Our soldier, sailor, airman, Marine will go on to advanced training where as a teenager, he may become responsible for a piece of armament powerful enough to destroy a large city and all the human lives in it. She may fly or maintain an aircraft worth hundreds of millions of dollars. There is no time off. It's understood that at this point we belong to our employer not in any figurative sense but literally. Nights, days, weekends, holidays are just periods of time, nothing more. The only family we have are those like us, those in uniform. Training is constant and an accepted part of our everyday life. Physical drills and exercises are often brutal and there is that expectation that we should always look the part, no matter the conditions.

During our first or second year we have been taken up and transported to other countries into living conditions that range from below zero to intolerably hot. Many of us have seen death. Some have become familiar enough with violent death to become hardened to it and they see the bodies of enemy or fallen comrades without breaking step, ever focused on The Mission. No matter the task or branch of service of the military man or woman, no matter the assignment, we are all exposed to the horror of war in one way or another. Two or three or four years into this life, we are much older than our civilian counterpart. Our young bodies are already becoming painful from the constant demands of long days, sleepless nights, unforgiving schedules, constant travel, loss of family contact and stress...the stress is always there even during the quiet times. We've sustained injuries, some from training, some from combat, some just because the work is hard, harder than most people could imagine.

It's The Mission that demands it you see.

To answer that question about whether Veterans deserve the best health care imaginable: Of course they do. It's preposterous to argue otherwise. There is no other hazardous duty on the planet that subjects so many people to so much physical and mental stress and injury and they must be cared for. Our congress has a duty to provide a reasonable budget in a timely manner to provide high quality health care to Veterans. Is there a limit to spending on Veterans health care? Certainly there is. There is no money tree I'm aware of, health care is expensive and someone has to pick up the tab. Veterans health care must be managed efficiently, not unlike its civilian counterpart.

Should Vets get compensation and health care only for combat related injuries or injuries received during their work related duties or while training? No. Any injury or illness a Veteran sustains while on active duty (not brought upon themselves by misconduct or while AWOL, etc.) must be compensable and continuing medical care must be provided. There is no 24 x 7 job like the military and to try to delineate between "on duty" or "off duty" isn't practical. From the day you take the oath and step forward to the day you have your honorable discharge in hand, you are property of your military branch and subject at any time to be assigned to instant hazardous duty. Compensation must be equitable to that demand.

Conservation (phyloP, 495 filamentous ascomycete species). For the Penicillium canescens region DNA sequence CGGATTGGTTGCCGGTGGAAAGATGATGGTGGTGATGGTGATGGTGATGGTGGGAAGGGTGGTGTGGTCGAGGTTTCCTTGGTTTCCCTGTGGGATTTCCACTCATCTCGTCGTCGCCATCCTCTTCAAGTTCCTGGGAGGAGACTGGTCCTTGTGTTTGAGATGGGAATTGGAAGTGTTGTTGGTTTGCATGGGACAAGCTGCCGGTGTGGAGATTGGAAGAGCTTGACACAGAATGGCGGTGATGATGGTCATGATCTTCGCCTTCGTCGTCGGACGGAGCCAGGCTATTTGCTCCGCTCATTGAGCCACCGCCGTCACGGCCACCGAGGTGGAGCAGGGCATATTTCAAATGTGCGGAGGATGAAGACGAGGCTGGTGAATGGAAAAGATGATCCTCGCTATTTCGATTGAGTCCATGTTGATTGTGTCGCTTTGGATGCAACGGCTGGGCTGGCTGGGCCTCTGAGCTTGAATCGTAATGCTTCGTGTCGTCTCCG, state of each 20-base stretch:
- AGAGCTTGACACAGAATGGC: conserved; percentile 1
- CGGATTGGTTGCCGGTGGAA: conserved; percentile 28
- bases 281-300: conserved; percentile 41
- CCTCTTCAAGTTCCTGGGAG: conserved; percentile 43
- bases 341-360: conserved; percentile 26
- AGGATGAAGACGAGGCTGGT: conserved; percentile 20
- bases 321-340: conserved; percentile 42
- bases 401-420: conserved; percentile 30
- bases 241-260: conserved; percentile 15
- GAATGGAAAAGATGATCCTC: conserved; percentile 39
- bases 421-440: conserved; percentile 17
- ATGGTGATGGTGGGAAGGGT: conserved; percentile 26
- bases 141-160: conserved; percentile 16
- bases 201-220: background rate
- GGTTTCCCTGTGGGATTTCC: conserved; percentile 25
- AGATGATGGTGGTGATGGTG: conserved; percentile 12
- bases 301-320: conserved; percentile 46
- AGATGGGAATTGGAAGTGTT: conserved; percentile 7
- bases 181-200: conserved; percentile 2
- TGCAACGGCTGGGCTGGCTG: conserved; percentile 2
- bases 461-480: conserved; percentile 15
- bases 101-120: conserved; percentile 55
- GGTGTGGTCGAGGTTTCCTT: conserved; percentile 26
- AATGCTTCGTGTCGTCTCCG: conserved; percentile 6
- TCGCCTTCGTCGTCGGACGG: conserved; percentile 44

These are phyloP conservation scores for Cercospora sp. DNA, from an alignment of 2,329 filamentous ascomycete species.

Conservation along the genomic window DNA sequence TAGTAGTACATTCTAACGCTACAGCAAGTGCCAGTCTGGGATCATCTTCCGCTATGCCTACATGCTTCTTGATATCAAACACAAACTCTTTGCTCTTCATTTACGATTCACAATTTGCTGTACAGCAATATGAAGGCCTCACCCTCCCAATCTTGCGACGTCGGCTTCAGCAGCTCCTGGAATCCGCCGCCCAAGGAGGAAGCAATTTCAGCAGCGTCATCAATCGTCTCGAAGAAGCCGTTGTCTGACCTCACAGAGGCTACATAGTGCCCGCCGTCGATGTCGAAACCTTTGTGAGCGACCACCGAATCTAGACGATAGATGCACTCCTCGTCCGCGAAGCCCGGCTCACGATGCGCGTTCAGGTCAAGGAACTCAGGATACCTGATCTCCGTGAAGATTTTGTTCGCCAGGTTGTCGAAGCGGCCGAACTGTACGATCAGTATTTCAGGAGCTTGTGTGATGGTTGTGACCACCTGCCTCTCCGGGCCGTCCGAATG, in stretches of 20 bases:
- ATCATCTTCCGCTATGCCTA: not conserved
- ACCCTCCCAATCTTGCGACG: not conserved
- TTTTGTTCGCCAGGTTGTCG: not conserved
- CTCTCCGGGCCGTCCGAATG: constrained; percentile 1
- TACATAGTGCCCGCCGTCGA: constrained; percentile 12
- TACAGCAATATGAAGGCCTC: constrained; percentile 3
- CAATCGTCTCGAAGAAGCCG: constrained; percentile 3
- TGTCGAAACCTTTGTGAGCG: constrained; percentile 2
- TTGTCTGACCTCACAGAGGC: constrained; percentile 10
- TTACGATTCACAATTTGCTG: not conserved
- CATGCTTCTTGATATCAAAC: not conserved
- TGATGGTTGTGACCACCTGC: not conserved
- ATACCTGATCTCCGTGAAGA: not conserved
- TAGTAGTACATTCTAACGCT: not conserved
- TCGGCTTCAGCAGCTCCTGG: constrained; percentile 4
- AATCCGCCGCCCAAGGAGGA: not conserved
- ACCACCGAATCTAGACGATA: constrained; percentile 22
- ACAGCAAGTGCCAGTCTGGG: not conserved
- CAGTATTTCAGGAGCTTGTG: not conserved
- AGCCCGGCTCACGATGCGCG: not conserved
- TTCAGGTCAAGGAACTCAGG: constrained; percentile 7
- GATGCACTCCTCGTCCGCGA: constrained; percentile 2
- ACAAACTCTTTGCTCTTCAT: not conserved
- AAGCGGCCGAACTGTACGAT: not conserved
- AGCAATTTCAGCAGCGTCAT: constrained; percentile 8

Is it reasonable to ask that some Veterans make co-pays or otherwise subsidize their care? I think so. If a Veteran has no service connected conditions, has been fortunate in his or her post military life and they can afford to contribute or have another source of health care, yes...let's require them to pay on a sliding scale that is in line with their resources.

Is VHA care as good as I think it is or am I seeing it through my rose tinted glasses? How about access to care and those long waits to receive care? Shouldn't VA do a lot more to bring Veterans into the system? I've had some conversations lately with Veterans who find fault with either their own access to Veterans Health Administration (VHA) care or how limited access affects our unique population. I'm a former civilian health care technologist, executive and health care consultant. I've received health care from civilian providers most of my post-military life and now choose to receive my care from VHA. I'm happy with my care and the availability of services and decided I should look around to see what the reality is.